wastewater from toilets that contains human waste and related pathogens that cannot be reused without purification.


a method to compare various greenhouse gases based on their global warming potential. One metric ton of a greenhouse gas is converted to the equivalent number of metric tons of CO2 emissions with the same global warming potential.

a state of net zero carbon dioxide emissions.

description of economic, technical, and environmental systems that aim to eliminate waste and maximize the reuse of resources.

water that is free of visible contaminants but may not be entirely free from germs or microorganisms and is therefore suitable for human use but perhaps not consumption.

the Cradle to Cradle Certified® Product Standard “provides the framework to assess the safety, circularity and responsibility of materials and products across five categories of sustainability performance: material health, product circularity, clean air and climate protection, water and soil stewardship, and social fairness.”


greenhouse gas emissions associated with the manufacturing, transportation, installation, maintenance, and disposal of building materials.

fresh water used from the manufacturing of building materials.

a tool to communicate and understand the environmental impact of a product that is derived from a life cycle assessment.


a measure of how much warming a greenhouse gas would add once it’s added to the atmosphere. This is typically the most sought out information in environmental product declarations and expressed as carbon dioxide equivalent (CO2e).

gases in the atmosphere that absorb infrared radiation, trapping heat and causing a greenhouse effect.

wastewater from domestic, commercial and even industrial sources that is not contaminated by human waste and can be recycled for a range of agricultural purposes with little to no treatment.


an international nongovernmental organization made up of national standards bodies where many different standards that govern sustainability concepts have been developed and updated.


a systematic analysis of the potential environmental impacts of products or services during their life cycle.


the balance between the amount of greenhouse gas that’s released into the atmosphere and the amount that is removed from the atmosphere.

water that is not suitable for human consumption but may still be useful for agricultural or industrial purposes.


greenhouse gas emissions due to a building’s energy consumption.


material that has been first used by a consumer and then recycled into new materials. These are typically materials such as aluminum cans, cardboard, paper, and plastic bottles.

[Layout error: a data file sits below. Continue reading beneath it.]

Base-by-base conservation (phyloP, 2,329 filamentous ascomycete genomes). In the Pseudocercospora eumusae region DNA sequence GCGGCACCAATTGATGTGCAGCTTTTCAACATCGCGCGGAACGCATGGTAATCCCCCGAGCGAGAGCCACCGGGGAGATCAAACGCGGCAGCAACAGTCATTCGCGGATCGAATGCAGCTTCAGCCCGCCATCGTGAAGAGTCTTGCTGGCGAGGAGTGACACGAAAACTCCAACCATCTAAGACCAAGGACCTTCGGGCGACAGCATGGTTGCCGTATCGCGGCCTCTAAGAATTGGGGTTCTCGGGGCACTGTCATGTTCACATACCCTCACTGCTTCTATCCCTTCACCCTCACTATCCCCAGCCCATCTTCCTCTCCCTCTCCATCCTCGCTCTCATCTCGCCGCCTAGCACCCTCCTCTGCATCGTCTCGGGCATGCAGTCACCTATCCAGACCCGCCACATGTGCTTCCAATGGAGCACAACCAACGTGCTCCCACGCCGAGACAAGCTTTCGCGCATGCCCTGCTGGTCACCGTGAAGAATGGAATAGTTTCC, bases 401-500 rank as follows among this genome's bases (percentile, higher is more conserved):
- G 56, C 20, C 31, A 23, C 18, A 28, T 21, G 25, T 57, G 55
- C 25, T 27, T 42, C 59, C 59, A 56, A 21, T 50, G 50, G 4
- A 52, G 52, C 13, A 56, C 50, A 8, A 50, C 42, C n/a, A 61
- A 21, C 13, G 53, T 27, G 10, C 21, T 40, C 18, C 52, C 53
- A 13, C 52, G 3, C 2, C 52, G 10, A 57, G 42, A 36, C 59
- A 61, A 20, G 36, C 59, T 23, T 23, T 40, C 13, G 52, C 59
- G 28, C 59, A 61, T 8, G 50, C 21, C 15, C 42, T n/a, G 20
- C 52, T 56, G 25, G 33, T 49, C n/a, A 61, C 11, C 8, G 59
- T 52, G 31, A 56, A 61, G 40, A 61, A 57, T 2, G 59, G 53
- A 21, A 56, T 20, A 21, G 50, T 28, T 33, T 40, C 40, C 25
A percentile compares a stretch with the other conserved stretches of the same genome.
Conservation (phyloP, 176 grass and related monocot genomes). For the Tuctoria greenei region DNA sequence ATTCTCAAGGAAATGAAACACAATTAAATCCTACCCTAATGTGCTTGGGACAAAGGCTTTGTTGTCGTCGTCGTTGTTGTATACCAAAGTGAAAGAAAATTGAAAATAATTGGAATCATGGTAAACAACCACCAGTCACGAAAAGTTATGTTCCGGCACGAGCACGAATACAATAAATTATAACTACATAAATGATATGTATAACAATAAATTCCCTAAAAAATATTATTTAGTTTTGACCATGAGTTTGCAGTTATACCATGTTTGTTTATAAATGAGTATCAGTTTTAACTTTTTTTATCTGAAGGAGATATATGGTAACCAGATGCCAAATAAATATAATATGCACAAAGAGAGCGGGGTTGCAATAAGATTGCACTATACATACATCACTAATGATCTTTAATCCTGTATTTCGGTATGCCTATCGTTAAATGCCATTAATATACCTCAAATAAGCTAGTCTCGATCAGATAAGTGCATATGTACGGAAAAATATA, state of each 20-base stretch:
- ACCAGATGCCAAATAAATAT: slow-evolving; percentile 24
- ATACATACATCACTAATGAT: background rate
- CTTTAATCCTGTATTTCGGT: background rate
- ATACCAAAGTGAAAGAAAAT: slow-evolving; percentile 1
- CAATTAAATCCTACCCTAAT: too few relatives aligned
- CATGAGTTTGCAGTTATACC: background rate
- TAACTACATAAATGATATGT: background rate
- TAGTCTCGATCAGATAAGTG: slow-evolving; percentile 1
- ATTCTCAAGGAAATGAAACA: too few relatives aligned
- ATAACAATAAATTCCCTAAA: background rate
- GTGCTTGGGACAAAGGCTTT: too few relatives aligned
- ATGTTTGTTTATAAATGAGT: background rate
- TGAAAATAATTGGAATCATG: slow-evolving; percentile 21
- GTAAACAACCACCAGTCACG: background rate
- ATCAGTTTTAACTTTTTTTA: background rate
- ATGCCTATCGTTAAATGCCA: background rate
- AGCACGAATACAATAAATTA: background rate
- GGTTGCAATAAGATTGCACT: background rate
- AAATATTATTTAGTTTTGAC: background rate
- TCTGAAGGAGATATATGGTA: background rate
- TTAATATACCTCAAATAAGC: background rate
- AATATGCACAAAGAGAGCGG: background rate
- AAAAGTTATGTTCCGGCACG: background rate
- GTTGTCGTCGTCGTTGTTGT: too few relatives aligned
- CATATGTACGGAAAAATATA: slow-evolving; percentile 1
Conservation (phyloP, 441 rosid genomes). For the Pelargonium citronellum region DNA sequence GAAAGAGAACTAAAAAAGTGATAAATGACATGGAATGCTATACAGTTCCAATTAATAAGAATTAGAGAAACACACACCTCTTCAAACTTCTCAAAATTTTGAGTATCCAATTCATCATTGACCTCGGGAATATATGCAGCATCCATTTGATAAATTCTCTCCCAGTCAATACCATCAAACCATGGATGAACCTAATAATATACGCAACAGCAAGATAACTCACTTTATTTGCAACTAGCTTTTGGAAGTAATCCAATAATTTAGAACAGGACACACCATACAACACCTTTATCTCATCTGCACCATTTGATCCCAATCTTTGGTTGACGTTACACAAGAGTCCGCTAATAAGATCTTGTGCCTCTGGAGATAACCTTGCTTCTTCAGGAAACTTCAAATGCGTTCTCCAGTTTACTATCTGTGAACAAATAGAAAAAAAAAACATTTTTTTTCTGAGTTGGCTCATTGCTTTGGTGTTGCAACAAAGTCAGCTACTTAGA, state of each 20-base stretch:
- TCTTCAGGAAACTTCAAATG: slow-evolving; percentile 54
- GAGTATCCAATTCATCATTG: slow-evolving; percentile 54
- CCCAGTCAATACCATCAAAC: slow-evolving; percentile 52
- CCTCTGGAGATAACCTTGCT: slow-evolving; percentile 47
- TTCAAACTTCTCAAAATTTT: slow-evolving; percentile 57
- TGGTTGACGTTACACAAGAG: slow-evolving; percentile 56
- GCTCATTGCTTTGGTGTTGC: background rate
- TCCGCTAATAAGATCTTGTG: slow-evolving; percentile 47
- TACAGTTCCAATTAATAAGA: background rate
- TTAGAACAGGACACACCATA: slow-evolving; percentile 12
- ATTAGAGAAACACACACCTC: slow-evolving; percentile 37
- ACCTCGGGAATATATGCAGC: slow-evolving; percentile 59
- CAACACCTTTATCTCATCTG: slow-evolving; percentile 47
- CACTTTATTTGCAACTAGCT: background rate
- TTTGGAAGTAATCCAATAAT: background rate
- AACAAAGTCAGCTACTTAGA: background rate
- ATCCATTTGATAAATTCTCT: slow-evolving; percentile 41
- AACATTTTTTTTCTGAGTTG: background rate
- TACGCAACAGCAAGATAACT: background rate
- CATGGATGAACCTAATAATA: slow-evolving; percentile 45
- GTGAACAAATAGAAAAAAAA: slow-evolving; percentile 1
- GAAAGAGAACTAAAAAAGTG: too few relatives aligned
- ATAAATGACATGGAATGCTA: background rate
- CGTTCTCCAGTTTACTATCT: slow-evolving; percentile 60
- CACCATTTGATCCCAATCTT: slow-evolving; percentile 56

water derived from surface and groundwater sources that is suitable for human consumption and free of contaminants.

material that has never reached an end-user as it has been diverted from the waste stream during a manufacturing process. These are typically materials such as mill and manufacturing trim, scrap, or broken items handled during manufacturing.

reusable material that is a byproduct of industrial manufacturing, which can be collected and reused during or after the production process.

product category-specific requirements for conducting life cycle assessments for that product category and how to eventually communicate these findings thru environmental product declarations.

an independent organization that conducts, administers, and supervises environmental product declaration development, verification, and publication.


the process of collecting and converting materials that would otherwise be waste into reusable products or materials.

maintained by the International Living Future Institute (ILFI), the Red List identifies chemicals that may not be used in building products and projects that seek to meet the standards of the ILFI’s Living Building Challenge (LBC), as they have been shown to be harmful to the environment and/or living beings.

the practice of using an item for its original purpose or for a new purpose.


a specific type of recycling in which the recycled waste is converted into a new product or material that offers higher value or quality, giving the material a “new life.”


the combined efforts of waste prevention, reuse, and recovery to divert materials from entering the landfill.